Monday, August 8, 2011

Houston’s Highway Traffic Is Nation’s 4th Worst

As we noted Saturday, rail critic Cliff Slater uses Houston’s transit system as a predictor of failure for Honolulu’s rail project. His reasoning is that as a percentage of daily trips, transit’s share today is lower than 10 years ago, and if that’s true for Houston, Honolulu can't hope to hit its ridership targets. Mr. Slater ignores all factors that could explain this statistic, including Houston’s love affair with the automobile.

The map of Houston posted on Saturday shows it’s sliced, diced and surrounded by arterial highways, proof that Houstonians response to mobility issues was to build more of them. With so much highway concrete out there, residents opt to drive rather than ride.

We found another explanation that rings true – the dispersal of job centers throughout the greater Houston region. One website (unfortunately not bookmarked and now not findable) said only 7 percent of the region’s jobs are in the urban center; it listed numerous other employment centers and said Houston’s rail system can’t connect to them all. People simply drive.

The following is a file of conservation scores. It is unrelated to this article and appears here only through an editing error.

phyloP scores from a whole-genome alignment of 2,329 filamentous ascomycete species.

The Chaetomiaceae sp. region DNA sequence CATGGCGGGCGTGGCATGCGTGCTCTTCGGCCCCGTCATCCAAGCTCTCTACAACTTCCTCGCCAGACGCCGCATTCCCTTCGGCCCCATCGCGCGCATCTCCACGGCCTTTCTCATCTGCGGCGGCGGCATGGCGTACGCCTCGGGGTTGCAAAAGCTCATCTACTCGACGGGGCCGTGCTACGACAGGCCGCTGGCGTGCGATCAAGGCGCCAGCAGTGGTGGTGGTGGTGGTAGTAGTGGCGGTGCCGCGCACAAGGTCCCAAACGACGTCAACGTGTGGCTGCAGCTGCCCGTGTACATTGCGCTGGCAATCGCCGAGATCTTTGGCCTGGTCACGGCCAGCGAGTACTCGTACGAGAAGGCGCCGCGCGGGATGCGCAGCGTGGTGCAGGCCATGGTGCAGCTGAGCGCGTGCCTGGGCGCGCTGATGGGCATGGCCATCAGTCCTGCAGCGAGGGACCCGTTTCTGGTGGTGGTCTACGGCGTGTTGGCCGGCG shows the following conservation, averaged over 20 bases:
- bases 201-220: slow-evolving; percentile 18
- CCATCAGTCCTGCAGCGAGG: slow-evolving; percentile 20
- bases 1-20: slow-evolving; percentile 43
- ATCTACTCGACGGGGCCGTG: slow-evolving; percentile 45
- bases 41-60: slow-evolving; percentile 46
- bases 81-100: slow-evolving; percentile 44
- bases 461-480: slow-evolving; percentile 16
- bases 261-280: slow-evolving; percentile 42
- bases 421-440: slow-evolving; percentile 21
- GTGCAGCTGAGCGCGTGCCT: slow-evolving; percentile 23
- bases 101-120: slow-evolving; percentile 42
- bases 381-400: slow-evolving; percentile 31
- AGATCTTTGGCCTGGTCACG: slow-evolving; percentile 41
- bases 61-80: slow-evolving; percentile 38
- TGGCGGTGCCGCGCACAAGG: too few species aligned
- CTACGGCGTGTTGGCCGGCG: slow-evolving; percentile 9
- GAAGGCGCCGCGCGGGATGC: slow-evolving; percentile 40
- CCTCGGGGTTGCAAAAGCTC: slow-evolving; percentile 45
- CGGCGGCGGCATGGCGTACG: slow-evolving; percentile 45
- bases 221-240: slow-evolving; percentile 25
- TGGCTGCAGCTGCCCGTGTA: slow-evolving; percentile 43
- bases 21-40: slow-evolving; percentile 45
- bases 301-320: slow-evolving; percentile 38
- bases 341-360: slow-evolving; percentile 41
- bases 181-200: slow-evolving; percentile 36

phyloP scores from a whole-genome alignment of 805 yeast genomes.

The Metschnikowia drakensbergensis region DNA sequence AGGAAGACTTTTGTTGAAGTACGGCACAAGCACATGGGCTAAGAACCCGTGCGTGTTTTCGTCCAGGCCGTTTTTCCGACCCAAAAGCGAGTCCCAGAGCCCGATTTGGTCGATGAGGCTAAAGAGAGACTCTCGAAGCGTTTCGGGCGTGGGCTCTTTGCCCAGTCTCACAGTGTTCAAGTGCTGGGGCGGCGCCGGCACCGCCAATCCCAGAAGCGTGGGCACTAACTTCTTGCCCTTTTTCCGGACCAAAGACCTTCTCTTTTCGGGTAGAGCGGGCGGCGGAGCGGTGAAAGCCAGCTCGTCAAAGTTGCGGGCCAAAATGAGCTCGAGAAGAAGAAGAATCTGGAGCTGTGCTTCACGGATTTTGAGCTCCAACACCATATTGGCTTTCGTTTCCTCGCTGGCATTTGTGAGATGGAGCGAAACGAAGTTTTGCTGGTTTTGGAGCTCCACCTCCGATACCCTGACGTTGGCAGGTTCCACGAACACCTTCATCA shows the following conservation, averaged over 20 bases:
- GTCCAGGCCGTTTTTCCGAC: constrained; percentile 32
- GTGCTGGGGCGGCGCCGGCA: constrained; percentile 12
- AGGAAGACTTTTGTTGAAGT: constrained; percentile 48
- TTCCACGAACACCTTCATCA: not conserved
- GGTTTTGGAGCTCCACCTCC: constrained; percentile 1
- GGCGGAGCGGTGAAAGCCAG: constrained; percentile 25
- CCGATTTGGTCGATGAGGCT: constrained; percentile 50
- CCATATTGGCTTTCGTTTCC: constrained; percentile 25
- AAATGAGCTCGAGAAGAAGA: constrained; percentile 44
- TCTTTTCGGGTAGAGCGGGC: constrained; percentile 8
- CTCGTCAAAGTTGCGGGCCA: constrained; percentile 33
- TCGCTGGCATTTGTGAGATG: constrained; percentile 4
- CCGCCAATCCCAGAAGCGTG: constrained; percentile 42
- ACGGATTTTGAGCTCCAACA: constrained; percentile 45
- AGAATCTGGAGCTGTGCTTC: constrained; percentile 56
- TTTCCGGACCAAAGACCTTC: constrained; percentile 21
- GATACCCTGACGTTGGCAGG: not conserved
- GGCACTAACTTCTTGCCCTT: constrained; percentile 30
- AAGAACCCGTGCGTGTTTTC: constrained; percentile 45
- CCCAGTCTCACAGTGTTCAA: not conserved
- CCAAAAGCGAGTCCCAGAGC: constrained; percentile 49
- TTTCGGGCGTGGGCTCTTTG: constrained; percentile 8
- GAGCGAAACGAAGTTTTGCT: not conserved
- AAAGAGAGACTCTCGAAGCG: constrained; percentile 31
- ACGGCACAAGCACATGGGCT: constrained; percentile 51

How have the abundant highway choices served the city’s citizens?

Houston’s traffic congestion is the nation’s fourth worst, according to the latest Urban Mobility Report. Compared to what’s called “normal drive times,” drivers there on average waste 58 hours a year in traffic at a collective cost of billions of dollars in additional fuel expense and more than $1,300 individually.

Oahu jobs are concentrated in two places – downtown Honolulu and the island’s Second City on the ewa plain. That’s how the City’s General Plan has guided our growth for decades, and that’s why Houston is not a predictor of anything about Honolulu’s future rail line. It not only will connect our two employment centers and the other communities along its 20-mile route, Honolulu rail will deliver its passengers on time and congestion-free each and every time they ride.

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